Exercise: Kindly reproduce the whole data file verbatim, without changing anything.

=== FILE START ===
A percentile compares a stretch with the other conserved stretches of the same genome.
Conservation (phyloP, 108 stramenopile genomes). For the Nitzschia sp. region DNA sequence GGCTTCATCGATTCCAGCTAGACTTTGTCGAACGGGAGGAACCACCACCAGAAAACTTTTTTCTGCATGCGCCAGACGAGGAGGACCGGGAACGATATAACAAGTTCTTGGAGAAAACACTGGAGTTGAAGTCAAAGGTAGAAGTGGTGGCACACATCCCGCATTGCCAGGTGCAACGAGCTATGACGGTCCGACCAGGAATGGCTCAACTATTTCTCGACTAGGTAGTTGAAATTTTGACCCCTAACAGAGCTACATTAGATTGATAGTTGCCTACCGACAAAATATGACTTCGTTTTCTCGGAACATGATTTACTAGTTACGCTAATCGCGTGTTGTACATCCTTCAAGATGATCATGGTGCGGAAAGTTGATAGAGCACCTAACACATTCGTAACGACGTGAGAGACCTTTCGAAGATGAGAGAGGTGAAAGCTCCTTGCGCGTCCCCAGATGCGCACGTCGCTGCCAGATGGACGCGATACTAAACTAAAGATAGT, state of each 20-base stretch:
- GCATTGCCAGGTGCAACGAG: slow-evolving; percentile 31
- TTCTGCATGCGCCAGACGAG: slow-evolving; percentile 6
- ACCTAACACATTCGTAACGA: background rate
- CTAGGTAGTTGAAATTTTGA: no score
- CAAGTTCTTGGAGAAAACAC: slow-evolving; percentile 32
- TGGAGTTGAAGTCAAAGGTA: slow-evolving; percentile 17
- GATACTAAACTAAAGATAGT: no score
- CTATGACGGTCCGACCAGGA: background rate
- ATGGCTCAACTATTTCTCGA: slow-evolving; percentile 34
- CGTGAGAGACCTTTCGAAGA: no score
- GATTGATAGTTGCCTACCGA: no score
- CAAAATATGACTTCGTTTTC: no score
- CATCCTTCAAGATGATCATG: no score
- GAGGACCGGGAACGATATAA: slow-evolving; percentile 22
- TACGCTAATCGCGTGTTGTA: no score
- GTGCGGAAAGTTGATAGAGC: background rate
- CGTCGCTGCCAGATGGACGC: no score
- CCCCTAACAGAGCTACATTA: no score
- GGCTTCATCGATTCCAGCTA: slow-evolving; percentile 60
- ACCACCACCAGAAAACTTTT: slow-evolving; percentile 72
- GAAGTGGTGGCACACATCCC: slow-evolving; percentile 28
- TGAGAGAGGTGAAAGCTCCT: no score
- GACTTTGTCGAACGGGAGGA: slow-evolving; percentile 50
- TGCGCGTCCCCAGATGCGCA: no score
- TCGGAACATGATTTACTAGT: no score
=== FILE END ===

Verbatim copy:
A percentile compares a stretch with the other conserved stretches of the same genome.
Conservation (phyloP, 108 stramenopile genomes). For the Nitzschia sp. region DNA sequence GGCTTCATCGATTCCAGCTAGACTTTGTCGAACGGGAGGAACCACCACCAGAAAACTTTTTTCTGCATGCGCCAGACGAGGAGGACCGGGAACGATATAACAAGTTCTTGGAGAAAACACTGGAGTTGAAGTCAAAGGTAGAAGTGGTGGCACACATCCCGCATTGCCAGGTGCAACGAGCTATGACGGTCCGACCAGGAATGGCTCAACTATTTCTCGACTAGGTAGTTGAAATTTTGACCCCTAACAGAGCTACATTAGATTGATAGTTGCCTACCGACAAAATATGACTTCGTTTTCTCGGAACATGATTTACTAGTTACGCTAATCGCGTGTTGTACATCCTTCAAGATGATCATGGTGCGGAAAGTTGATAGAGCACCTAACACATTCGTAACGACGTGAGAGACCTTTCGAAGATGAGAGAGGTGAAAGCTCCTTGCGCGTCCCCAGATGCGCACGTCGCTGCCAGATGGACGCGATACTAAACTAAAGATAGT, state of each 20-base stretch:
- GCATTGCCAGGTGCAACGAG: slow-evolving; percentile 31
- TTCTGCATGCGCCAGACGAG: slow-evolving; percentile 6
- ACCTAACACATTCGTAACGA: background rate
- CTAGGTAGTTGAAATTTTGA: no score
- CAAGTTCTTGGAGAAAACAC: slow-evolving; percentile 32
- TGGAGTTGAAGTCAAAGGTA: slow-evolving; percentile 17
- GATACTAAACTAAAGATAGT: no score
- CTATGACGGTCCGACCAGGA: background rate
- ATGGCTCAACTATTTCTCGA: slow-evolving; percentile 34
- CGTGAGAGACCTTTCGAAGA: no score
- GATTGATAGTTGCCTACCGA: no score
- CAAAATATGACTTCGTTTTC: no score
- CATCCTTCAAGATGATCATG: no score
- GAGGACCGGGAACGATATAA: slow-evolving; percentile 22
- TACGCTAATCGCGTGTTGTA: no score
- GTGCGGAAAGTTGATAGAGC: background rate
- CGTCGCTGCCAGATGGACGC: no score
- CCCCTAACAGAGCTACATTA: no score
- GGCTTCATCGATTCCAGCTA: slow-evolving; percentile 60
- ACCACCACCAGAAAACTTTT: slow-evolving; percentile 72
- GAAGTGGTGGCACACATCCC: slow-evolving; percentile 28
- TGAGAGAGGTGAAAGCTCCT: no score
- GACTTTGTCGAACGGGAGGA: slow-evolving; percentile 50
- TGCGCGTCCCCAGATGCGCA: no score
- TCGGAACATGATTTACTAGT: no score